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Who was/is The Independents ? - CDs, Vinyl LPs, DVD and more


The Independents

Leaving Me

The Independents

Leaving Me

 

Never one to rest on his laurels, singer Jerry Butler knew first-rate songs were the key to sustaining his hitmaking ways. He founded a songwriters’ workshop that gave a boost to several talented young Chicago composers, including Chuck Jackson (not the big-voiced New Yorker who hit with Any Day Now) and Marvin Yancy.

This Chuck Jackson, born March 22, 1945 in Greenville, South Carolina, was the brother of Rev. Jesse Jackson. At one of the reverend’s events, he met Yancy, born May 31, 1950 in the Windy City. The two sat down at Butler’s workshop and wrote Just As Long As You Need Me. Former Impressions manager Eddie Thomas convinced Chuck to sing it himself. That’s how The Independents were born.

Chuck and Marvin, who doubled on piano, added Maurice Jackson (no relation to Chuck, he was born June 12, 1944 in Chi-Town and had been a solo artist with a Donny Hathaway-arranged single, Lucky Fellow, on the Lakeside and Candle Lite logos) and Helen Curry. Thomas’ judgment was confirmed when the uplifting Just As Long As You Need Me, Part 1 climbed to #8 R&B in the spring of 1972 on New York-based Wand Records (Jerry’s brother, guitarist Billy Butler, shared authorship). I Just Want To Be There charted for them before year’s end.

The Jackson/Yancy-penned Leaving Me vaulted to #1 on the R&B charts and #21 pop for The Independents on Wand during the spring of ’73. Cut at Paul Serrano’s P.S. Studios in Chicago with arranger Tom-Tom Washington providing a lush backdrop, it was a ballad with an easy sway. Leaving Me went gold, making The Independents stars. Utilizing Chicago’s top arrangers (notably Floyd Morris, Richard Evans, and Tom-Tom) in their quest for more hits, they came right back with the #4 R&B charter Baby I’ve Been Missing You that summer and a #12 R&B entry in the fall, It’s All Over. Yancy had receded into a behind-the-scenes role, Chicagoan Eric Thomas taking his place for The Independents’ sophomore set.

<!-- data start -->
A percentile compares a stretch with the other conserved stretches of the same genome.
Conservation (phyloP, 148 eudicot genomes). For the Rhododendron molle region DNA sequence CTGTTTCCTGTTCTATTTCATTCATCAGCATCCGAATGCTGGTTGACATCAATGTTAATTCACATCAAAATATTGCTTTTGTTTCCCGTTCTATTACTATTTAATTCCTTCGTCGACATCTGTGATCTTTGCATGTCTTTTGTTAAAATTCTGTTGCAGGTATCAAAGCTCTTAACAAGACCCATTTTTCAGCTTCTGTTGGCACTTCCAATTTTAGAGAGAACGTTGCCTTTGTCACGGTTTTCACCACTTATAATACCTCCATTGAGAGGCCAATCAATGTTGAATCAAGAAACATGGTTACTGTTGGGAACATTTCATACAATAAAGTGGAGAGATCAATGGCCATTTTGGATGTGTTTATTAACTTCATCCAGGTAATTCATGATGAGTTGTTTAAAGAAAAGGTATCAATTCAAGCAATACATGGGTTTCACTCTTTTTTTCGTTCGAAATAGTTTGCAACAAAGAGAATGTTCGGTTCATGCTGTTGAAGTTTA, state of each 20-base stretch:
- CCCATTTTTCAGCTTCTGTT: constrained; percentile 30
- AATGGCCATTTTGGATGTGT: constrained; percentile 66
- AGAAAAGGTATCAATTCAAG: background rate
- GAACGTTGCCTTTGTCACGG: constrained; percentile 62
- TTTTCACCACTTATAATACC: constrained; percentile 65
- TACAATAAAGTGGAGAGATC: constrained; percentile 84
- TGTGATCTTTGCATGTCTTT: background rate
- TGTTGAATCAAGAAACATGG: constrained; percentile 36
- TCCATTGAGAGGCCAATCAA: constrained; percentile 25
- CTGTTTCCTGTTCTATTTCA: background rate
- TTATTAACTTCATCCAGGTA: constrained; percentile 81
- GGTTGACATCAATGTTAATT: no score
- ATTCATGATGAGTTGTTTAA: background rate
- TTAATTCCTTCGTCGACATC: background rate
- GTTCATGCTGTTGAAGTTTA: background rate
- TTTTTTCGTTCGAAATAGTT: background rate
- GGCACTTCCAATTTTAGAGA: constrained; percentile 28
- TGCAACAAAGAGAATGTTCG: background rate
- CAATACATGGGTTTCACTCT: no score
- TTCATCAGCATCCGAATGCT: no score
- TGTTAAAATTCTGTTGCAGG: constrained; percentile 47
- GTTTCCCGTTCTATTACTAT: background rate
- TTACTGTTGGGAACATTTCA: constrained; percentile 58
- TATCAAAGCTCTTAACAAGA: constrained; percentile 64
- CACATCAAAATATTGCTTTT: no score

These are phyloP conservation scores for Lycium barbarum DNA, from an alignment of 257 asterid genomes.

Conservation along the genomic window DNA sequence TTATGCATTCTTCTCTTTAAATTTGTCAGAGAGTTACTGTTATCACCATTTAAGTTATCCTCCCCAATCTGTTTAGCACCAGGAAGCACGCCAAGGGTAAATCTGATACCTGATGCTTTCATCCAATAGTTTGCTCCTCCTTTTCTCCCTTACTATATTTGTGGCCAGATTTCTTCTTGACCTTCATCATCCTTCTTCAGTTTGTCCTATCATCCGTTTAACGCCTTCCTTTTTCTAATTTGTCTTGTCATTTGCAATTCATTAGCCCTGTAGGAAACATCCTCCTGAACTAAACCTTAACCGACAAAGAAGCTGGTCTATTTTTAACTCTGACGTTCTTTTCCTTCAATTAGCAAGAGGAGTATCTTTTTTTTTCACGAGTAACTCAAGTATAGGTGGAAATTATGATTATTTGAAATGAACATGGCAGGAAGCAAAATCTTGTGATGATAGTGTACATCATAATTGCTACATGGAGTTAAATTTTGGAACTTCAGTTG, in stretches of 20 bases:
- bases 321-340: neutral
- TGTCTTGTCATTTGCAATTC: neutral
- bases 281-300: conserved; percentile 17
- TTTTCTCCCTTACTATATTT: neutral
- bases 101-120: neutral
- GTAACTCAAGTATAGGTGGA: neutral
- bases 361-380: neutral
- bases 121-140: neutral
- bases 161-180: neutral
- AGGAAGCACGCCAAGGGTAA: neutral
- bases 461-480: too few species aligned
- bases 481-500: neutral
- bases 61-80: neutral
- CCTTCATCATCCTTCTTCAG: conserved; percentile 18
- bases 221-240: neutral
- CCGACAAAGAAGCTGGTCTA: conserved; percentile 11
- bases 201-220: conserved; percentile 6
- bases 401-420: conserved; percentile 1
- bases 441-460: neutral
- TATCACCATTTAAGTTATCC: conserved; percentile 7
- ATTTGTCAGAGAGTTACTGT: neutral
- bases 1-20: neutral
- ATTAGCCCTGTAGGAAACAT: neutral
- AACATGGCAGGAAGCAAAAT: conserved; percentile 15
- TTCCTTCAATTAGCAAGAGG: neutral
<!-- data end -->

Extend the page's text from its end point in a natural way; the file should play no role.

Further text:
1974 brought three more R&B hits for the group, all again on Wand: The First Time We Met, Arise And Shine (Let’s Get It On), and the #7 seller Let This Be A Lesson To You. Before long, Chuck and Marvin would have another priority that finished off The Independents: masterminding the rise to stardom of Natalie Cole.   

- Bill Dahl -


Various - Sweet Soul Music 23 Scorching Classics From 1973

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More information about The Independents on de.Wikipedia.org
 
 
   
 
The Independents: Just As Long - The Complete Wand Recordings 1972-74 (CD)
Art-Nr.: CDKEND448
 

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(2016/ACE) 22 tracks with 12 page booklet. Essential 70s Chicago group soul, on CD for the first time. Contains eight US Top 40 R&B hits.  The Independents were a pretty big deal in the soul world in the early and mid-70s, with an impressive eight R&B...

$20.00 *

   
 
 
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